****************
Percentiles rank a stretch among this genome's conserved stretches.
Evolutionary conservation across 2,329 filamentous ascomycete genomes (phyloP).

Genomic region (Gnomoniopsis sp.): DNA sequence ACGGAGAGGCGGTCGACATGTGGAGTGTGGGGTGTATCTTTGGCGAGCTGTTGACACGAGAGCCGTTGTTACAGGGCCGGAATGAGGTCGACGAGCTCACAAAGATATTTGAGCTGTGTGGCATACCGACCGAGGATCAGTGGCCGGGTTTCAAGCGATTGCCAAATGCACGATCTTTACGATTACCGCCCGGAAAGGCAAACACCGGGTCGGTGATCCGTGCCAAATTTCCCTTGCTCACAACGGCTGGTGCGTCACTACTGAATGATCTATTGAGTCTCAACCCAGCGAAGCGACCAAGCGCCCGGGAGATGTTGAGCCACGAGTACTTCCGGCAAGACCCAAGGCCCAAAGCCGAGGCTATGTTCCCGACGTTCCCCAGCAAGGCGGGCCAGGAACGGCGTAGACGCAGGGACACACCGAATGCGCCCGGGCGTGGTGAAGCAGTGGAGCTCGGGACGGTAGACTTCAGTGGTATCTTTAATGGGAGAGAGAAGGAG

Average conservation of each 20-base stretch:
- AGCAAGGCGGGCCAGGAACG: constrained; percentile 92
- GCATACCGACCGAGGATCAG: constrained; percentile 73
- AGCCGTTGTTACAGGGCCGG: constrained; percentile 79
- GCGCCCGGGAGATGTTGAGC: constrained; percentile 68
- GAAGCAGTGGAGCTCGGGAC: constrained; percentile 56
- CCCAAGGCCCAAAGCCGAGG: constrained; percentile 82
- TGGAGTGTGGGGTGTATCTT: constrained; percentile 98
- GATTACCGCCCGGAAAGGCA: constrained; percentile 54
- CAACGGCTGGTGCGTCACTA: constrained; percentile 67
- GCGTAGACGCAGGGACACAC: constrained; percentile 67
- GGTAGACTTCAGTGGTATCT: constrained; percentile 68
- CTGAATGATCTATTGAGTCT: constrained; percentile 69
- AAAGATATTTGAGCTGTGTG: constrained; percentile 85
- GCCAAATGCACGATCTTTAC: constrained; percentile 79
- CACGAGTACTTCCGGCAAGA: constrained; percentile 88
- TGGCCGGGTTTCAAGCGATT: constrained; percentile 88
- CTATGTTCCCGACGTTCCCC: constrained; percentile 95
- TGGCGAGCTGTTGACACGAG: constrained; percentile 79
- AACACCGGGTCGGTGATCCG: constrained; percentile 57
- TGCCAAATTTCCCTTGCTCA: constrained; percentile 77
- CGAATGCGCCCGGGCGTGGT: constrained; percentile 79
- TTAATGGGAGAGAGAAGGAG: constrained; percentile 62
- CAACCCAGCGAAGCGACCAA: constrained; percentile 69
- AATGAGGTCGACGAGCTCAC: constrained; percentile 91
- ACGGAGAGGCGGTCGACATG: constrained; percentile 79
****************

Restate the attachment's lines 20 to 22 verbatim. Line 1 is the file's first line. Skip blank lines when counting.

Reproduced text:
- TGGCCGGGTTTCAAGCGATT: constrained; percentile 88
- CTATGTTCCCGACGTTCCCC: constrained; percentile 95
- TGGCGAGCTGTTGACACGAG: constrained; percentile 79